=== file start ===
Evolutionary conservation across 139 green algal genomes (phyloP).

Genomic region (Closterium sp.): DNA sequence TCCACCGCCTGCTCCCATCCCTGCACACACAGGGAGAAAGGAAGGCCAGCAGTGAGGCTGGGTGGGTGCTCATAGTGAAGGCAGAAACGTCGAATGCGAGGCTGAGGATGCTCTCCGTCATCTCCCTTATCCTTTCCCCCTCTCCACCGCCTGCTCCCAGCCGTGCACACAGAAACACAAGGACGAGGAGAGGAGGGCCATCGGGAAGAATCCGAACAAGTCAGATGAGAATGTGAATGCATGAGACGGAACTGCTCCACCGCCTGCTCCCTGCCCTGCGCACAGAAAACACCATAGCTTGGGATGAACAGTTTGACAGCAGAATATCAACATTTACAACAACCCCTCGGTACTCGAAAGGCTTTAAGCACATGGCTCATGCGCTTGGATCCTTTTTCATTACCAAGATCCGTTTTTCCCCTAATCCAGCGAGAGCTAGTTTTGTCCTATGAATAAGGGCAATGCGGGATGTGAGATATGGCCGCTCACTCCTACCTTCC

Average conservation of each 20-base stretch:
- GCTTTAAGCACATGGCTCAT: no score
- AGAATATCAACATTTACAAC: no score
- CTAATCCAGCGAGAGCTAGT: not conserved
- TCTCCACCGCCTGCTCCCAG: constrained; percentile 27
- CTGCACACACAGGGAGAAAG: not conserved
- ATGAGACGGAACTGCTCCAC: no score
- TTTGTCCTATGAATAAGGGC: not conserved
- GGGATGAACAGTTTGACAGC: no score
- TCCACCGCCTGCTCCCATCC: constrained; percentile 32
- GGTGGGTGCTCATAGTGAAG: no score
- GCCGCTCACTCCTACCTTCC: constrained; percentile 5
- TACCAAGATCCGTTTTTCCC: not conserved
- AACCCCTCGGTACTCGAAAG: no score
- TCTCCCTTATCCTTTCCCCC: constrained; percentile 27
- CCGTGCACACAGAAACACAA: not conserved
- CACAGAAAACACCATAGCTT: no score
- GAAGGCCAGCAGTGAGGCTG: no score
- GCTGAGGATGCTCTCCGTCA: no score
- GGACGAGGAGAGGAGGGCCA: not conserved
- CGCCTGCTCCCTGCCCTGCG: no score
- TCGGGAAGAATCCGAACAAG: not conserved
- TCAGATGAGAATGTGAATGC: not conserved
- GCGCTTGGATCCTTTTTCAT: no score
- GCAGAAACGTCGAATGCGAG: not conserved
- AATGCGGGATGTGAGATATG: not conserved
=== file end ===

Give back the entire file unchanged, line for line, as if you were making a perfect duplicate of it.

Evolutionary conservation across 139 green algal genomes (phyloP).

Genomic region (Closterium sp.): DNA sequence TCCACCGCCTGCTCCCATCCCTGCACACACAGGGAGAAAGGAAGGCCAGCAGTGAGGCTGGGTGGGTGCTCATAGTGAAGGCAGAAACGTCGAATGCGAGGCTGAGGATGCTCTCCGTCATCTCCCTTATCCTTTCCCCCTCTCCACCGCCTGCTCCCAGCCGTGCACACAGAAACACAAGGACGAGGAGAGGAGGGCCATCGGGAAGAATCCGAACAAGTCAGATGAGAATGTGAATGCATGAGACGGAACTGCTCCACCGCCTGCTCCCTGCCCTGCGCACAGAAAACACCATAGCTTGGGATGAACAGTTTGACAGCAGAATATCAACATTTACAACAACCCCTCGGTACTCGAAAGGCTTTAAGCACATGGCTCATGCGCTTGGATCCTTTTTCATTACCAAGATCCGTTTTTCCCCTAATCCAGCGAGAGCTAGTTTTGTCCTATGAATAAGGGCAATGCGGGATGTGAGATATGGCCGCTCACTCCTACCTTCC

Average conservation of each 20-base stretch:
- GCTTTAAGCACATGGCTCAT: no score
- AGAATATCAACATTTACAAC: no score
- CTAATCCAGCGAGAGCTAGT: not conserved
- TCTCCACCGCCTGCTCCCAG: constrained; percentile 27
- CTGCACACACAGGGAGAAAG: not conserved
- ATGAGACGGAACTGCTCCAC: no score
- TTTGTCCTATGAATAAGGGC: not conserved
- GGGATGAACAGTTTGACAGC: no score
- TCCACCGCCTGCTCCCATCC: constrained; percentile 32
- GGTGGGTGCTCATAGTGAAG: no score
- GCCGCTCACTCCTACCTTCC: constrained; percentile 5
- TACCAAGATCCGTTTTTCCC: not conserved
- AACCCCTCGGTACTCGAAAG: no score
- TCTCCCTTATCCTTTCCCCC: constrained; percentile 27
- CCGTGCACACAGAAACACAA: not conserved
- CACAGAAAACACCATAGCTT: no score
- GAAGGCCAGCAGTGAGGCTG: no score
- GCTGAGGATGCTCTCCGTCA: no score
- GGACGAGGAGAGGAGGGCCA: not conserved
- CGCCTGCTCCCTGCCCTGCG: no score
- TCGGGAAGAATCCGAACAAG: not conserved
- TCAGATGAGAATGTGAATGC: not conserved
- GCGCTTGGATCCTTTTTCAT: no score
- GCAGAAACGTCGAATGCGAG: not conserved
- AATGCGGGATGTGAGATATG: not conserved